Grandpa’s Vinyl

Louis Armstrong Jazz

I grew up listening to classic jazz. It was really all my grandfather’s fault. He had an infectious love of this music, and when he put those vinyl records on he never just sat and listened. He was always up on his feet, snapping his fingers, singing along, and invariably, dancing. (I got into swing dancing too, but that’s another story.) I just remember this music, especially when he would look at me and start singing, out in the park or at the breakfast table.

Perhaps the song I remember best is Louis Armstrong’s version of “When You’re Smiling”. Grandpa would look at his five year old granddaughter and begin to sing this — even doing his best Satchmo impersonation. This was quite a feat, considering he had a strong Hungarian accent! He liked the Rat Pack too, particularly Dean Martin’s rendition of “That’s Amore”.

As I got older, I began to explore jazz on my own. There are so many types and styles under this umbrella now that there is always something new to uncover. It’s constantly evolving, and full of cross cultural influences.

I recently discovered electro swing for example, in a fantastic track by called “In the Mood for Trouble” by Marcella Puppini which incorporates influences from Klezmer to Django Reinhardt.

Still, there is something about the old school jazz of my grandfather that retains a special charm. I think it’s the pace. Somehow there’s something slow, warm, and romantic about it.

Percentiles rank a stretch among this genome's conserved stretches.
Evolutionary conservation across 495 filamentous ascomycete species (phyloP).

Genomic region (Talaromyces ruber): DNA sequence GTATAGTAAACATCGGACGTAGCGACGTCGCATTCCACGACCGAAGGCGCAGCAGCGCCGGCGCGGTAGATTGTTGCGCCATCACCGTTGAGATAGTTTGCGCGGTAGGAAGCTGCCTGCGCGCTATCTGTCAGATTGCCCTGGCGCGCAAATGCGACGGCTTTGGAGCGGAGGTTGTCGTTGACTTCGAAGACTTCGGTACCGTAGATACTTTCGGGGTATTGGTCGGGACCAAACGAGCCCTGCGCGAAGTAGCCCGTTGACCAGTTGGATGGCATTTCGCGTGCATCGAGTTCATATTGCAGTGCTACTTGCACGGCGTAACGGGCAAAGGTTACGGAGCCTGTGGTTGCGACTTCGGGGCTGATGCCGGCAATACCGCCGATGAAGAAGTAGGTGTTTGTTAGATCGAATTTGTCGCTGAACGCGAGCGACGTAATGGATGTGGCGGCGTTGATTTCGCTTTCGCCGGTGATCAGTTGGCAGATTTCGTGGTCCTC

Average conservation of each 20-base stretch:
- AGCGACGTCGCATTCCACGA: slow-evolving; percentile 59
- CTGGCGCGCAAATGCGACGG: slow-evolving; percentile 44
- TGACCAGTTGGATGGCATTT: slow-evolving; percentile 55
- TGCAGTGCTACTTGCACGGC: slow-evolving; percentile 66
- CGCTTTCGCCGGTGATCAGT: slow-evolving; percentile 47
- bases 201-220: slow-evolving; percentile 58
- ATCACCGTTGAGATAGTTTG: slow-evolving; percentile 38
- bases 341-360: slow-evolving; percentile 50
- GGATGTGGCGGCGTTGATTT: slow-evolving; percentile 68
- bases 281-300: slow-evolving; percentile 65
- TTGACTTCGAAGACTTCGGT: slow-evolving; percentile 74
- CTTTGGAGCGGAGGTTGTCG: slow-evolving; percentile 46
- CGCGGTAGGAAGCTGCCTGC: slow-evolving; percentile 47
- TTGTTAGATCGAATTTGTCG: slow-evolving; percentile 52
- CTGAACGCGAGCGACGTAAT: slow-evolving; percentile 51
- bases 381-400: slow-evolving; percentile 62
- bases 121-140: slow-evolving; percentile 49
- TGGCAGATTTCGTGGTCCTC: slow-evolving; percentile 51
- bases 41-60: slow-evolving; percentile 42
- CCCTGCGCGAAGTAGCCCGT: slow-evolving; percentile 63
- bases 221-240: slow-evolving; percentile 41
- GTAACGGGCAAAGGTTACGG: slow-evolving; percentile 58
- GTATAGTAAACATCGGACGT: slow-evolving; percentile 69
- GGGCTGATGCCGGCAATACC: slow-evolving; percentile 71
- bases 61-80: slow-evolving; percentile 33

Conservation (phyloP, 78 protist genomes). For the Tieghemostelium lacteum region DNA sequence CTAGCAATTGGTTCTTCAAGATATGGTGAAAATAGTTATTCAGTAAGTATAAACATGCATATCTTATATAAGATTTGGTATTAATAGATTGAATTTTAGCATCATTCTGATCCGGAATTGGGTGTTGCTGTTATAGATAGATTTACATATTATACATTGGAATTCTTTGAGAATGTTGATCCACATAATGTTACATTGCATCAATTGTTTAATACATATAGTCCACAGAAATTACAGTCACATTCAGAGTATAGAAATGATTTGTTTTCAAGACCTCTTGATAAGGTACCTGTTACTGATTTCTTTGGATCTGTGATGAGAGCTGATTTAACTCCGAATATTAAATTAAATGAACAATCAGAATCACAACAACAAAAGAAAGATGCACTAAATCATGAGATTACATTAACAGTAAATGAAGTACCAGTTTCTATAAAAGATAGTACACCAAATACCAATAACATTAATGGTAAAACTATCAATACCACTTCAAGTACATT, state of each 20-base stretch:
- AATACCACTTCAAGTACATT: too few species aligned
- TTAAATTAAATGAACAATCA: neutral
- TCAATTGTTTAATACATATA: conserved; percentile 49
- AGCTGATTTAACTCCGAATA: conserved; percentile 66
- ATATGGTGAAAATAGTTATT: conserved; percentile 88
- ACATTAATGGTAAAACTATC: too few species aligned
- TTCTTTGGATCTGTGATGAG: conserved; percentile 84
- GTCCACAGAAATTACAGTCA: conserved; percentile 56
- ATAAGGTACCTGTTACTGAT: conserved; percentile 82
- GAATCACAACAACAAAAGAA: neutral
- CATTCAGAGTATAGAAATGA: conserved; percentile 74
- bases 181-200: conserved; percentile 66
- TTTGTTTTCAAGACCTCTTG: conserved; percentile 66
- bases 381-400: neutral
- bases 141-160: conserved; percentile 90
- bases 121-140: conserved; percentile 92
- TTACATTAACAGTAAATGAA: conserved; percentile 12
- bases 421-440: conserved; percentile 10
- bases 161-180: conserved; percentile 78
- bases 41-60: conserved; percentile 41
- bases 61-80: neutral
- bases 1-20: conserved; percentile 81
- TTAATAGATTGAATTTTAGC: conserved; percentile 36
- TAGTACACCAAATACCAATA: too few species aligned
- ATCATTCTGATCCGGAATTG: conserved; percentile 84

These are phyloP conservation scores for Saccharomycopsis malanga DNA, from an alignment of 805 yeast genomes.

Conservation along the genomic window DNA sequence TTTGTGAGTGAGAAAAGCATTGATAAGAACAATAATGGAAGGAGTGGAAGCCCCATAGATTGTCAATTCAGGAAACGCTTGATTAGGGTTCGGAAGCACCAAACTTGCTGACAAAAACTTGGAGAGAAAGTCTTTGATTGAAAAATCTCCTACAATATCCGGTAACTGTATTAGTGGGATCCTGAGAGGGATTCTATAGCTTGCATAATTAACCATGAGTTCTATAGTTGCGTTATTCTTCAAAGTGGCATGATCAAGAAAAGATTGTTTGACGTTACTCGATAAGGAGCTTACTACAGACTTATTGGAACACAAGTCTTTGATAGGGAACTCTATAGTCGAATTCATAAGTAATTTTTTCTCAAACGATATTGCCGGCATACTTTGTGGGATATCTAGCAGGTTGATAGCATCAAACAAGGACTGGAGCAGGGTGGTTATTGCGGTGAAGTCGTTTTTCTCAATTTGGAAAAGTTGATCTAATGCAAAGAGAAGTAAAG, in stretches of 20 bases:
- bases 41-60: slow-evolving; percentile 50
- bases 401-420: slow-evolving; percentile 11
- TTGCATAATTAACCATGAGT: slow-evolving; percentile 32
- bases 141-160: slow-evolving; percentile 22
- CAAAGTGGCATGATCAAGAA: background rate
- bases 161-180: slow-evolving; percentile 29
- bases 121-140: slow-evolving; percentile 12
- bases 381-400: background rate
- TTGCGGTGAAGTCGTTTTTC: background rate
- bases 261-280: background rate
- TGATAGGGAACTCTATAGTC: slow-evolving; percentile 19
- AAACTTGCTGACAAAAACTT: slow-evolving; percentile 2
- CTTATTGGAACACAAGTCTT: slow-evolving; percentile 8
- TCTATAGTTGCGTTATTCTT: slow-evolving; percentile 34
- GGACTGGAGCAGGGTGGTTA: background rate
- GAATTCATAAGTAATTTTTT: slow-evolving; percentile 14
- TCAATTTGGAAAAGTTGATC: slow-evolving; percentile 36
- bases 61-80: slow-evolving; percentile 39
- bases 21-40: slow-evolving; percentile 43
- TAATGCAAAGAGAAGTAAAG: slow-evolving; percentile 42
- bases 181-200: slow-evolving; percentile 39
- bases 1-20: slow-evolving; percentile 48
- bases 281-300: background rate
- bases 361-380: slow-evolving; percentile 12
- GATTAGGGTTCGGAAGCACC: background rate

Maybe it’s because it comes from the era before auto tune and all the special effects we’ve become so used to in studios now…

Maybe I’ve watched too many movies set in the 1940s…

Still, whenever I hear this music play, something in me begins to unwind, and a smile slides over my face. Try listening to Louis and Ella sing “They can’t take that away from me” and see if you feel any different.

Maybe the pace comes from a slower time. A time when people sat on porches and chatted with their neighbours, or sat down together for Sunday dinner. There is a sense of place in a lot of these lyrics too, which I don’t hear often in more contemporary music. “Tenderly”, “April in Paris” and “Summertime” are full of the trees, the light, the fields and streets which inspired them.

We spend so much time absorbing the world through screens —now more than ever— that perhaps we don’t notice these things as much anymore.

So here’s to music that reminds you to slow down and enjoy the texture of the moment. “Songs for a Ladies Man” is an album inspired by my grandpa’s vinyl, and the effect that old school jazz still has on me. If it gives you that same feeling, then it has succeeded.

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